This is the Solent foreshore within the New Forest National Park in Hampshire where wildfowl gather and ponies wander free. Looking ahead to 2022, I have made a commitment to spend a total of 25 hours clearing this area of plastic pollution as part of Keep Britain Tidy’s Million Mile Mission. They reckon I will be walking nearly 75 miles, whilst collecting litter.
This is not difficult as I live near the Solent shore. It is a beautiful area, part of the Crown Estates, but sadly we have to continually clear it of rubbish washing in on the tide.
Danger, in the form of broken bottles, lies in the mud.
I need to take great care when looking for flotsam with my dog. What of the wild animals – geese, swans and egrets? They need their feet.
We always collect a bucket full of plastic pollution, usually removing 2-4Kgs a day, made up of about 160 pieces, many of which are tiny.
The short pieces of green PVC rope are known as ‘sea-kisses’, the remains of old fishing nets shredded and discarded at sea.
Can you see the glinting shard of green glass (above)? It could easily be missed. I find a lot of tennis balls used by dog walkers despite the lead content being toxic.
It’s no wonder that seabirds die with stomachs full of plastic. You can see they have been pecking this inner sole looking for calcium normally gained from cephalopods.
There is always heavy plastic and glass, often a cap.
This peak may have floated over from France. There are sometimes larger items.
This canvas deck cover was 6 metres long and too heavy for me to carry home. Custom-made, it must be sorely missed and expensive to replace.
I must report this enormous marker buoy. It’s the third I’ve found.
People are naughty. Someone shoved a large metal baking tray smelling of fish under one of these bushes. It was heavy – too big for my bucket.
Odd things like forks are often left on the beach.
I have no idea what distance this crate has floated but Box Pool Solutions are based in Peterhead, north of Aberdeen, about 650 miles from the beach where this ended up.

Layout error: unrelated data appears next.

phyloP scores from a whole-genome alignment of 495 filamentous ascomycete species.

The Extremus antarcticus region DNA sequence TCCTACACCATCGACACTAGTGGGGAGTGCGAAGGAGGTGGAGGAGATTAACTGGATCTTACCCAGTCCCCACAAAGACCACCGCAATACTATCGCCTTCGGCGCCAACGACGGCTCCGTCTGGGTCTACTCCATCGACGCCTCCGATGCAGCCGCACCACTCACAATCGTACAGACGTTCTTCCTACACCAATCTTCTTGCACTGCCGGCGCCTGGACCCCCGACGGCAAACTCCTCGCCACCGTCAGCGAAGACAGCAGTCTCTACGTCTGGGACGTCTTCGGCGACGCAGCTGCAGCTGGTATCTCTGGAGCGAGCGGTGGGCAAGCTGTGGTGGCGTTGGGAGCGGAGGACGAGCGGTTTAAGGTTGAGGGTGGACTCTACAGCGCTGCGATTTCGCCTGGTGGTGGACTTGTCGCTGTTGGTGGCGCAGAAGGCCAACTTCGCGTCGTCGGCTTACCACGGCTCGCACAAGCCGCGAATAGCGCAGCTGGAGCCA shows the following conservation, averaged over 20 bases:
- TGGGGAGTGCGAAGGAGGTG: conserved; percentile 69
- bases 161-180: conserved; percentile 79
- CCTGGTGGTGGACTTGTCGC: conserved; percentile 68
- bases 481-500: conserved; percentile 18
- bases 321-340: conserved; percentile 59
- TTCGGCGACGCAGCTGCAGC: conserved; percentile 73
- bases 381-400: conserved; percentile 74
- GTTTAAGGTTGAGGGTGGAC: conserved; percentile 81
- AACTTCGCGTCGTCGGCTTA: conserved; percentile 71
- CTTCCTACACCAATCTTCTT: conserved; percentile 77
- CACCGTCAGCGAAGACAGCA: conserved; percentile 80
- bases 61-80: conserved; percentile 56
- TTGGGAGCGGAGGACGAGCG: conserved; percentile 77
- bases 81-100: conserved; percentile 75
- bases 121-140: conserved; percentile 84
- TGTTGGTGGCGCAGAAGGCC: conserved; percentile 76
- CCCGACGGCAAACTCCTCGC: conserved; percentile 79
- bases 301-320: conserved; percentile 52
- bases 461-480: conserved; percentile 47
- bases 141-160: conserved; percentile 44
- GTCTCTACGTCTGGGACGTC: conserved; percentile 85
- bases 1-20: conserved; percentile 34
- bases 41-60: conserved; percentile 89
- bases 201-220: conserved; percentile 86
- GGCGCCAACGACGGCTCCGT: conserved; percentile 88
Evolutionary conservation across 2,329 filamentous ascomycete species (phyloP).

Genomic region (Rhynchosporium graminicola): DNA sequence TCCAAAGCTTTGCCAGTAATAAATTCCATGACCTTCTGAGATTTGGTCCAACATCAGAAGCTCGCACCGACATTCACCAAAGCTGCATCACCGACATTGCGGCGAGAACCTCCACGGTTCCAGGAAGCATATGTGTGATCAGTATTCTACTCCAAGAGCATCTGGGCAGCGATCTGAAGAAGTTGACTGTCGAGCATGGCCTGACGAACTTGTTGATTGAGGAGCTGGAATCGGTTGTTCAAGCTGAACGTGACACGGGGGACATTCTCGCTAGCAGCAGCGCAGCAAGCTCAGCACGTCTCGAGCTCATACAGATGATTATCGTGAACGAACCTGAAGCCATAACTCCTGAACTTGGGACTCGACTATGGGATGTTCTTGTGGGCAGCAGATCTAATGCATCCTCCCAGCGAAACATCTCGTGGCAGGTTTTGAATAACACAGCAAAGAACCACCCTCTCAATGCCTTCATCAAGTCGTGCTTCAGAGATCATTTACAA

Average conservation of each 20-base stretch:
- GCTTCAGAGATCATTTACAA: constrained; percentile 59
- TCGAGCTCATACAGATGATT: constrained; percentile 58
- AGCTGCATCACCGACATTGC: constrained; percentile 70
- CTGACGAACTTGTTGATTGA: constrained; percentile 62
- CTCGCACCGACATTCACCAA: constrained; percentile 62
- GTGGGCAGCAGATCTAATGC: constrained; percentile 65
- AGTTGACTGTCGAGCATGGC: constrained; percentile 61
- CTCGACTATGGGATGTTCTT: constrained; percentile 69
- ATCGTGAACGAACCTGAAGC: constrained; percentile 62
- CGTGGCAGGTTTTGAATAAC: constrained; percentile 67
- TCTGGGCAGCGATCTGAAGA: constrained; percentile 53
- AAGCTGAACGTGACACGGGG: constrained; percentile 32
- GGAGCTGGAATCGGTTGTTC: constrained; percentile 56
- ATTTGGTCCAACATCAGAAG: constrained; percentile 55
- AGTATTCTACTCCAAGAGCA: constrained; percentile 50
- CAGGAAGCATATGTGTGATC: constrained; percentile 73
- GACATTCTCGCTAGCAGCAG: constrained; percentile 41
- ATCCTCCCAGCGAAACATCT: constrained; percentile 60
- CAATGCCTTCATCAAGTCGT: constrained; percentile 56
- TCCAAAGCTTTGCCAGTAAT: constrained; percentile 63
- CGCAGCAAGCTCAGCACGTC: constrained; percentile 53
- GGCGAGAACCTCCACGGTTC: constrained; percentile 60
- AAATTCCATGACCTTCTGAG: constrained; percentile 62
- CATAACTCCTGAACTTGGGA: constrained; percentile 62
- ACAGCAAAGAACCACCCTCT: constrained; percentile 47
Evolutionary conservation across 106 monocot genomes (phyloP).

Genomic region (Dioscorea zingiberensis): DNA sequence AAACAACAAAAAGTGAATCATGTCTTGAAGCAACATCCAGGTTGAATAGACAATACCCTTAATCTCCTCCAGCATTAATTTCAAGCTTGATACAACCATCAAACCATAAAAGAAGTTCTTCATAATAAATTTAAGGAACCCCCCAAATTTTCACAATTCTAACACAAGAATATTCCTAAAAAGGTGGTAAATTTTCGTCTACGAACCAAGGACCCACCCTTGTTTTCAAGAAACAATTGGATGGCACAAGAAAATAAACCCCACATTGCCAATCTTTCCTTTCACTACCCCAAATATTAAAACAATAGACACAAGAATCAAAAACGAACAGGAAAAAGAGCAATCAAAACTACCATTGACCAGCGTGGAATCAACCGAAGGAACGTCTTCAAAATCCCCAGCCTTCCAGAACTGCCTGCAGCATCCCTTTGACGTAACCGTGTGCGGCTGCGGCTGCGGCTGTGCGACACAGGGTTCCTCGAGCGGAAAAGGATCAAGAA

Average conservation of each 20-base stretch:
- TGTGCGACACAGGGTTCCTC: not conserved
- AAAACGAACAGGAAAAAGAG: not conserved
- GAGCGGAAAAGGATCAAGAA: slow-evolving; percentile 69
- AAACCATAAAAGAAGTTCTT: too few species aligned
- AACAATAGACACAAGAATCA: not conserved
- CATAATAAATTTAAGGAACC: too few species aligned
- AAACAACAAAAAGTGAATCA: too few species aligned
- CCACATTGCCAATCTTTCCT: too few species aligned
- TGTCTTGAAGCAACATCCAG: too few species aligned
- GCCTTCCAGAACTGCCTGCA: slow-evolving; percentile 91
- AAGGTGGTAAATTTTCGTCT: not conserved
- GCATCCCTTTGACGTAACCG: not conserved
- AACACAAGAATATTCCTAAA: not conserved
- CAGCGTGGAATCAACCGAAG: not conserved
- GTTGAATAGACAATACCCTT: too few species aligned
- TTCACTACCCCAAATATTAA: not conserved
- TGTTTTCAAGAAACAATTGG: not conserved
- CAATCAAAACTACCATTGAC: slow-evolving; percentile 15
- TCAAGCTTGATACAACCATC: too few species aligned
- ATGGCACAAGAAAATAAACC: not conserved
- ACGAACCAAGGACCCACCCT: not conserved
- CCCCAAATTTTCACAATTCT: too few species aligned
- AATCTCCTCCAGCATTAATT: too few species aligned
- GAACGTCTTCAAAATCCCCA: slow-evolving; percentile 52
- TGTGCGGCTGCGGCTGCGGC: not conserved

How far has this bottle floated? It was made in South Korea.
Some of the litter is quite elderly.
This polystyrene beam had been languishing on private land bordering the shore for years.
I reported this to the estate manager but it was not collected and broke into pieces, which are time consuming to collect.
Some of the rubbish has grown into the landscape and is not easy to extract.
Why people keep leaving litter on beaches astounds me. Someone was obviously having a Funki cocktail party on the beach. One of the bottles was half full. The Council bin can’t be missed.
Far more worrying are the florescent light bulbs I keep finding washed up on the shore. Over the years I have come across these four, washed up on the Solent – intact! If broken the toxins within are said to pollute 30,000 litres of water. It’s illegal to throw anything off a ship but I’m told that men are ordered to chuck these off rigs, despite the fact they contain mercury.
How long will it be before we are unable to consume fish from the sea? I’m also finding blobs of sewer fat and palm oil, dangerous to dogs.
The important thing is to keep going. Our wildness areas will turn into rubbish dumps if we don’t. If you would like to take action and join Keep Britain Tidy’s Million Mile Mission, please click here.
You can read about the Million Mile Mission here
I have more photos of flotsam on an earlier post here
New Forest Litter Picker of the Year 2021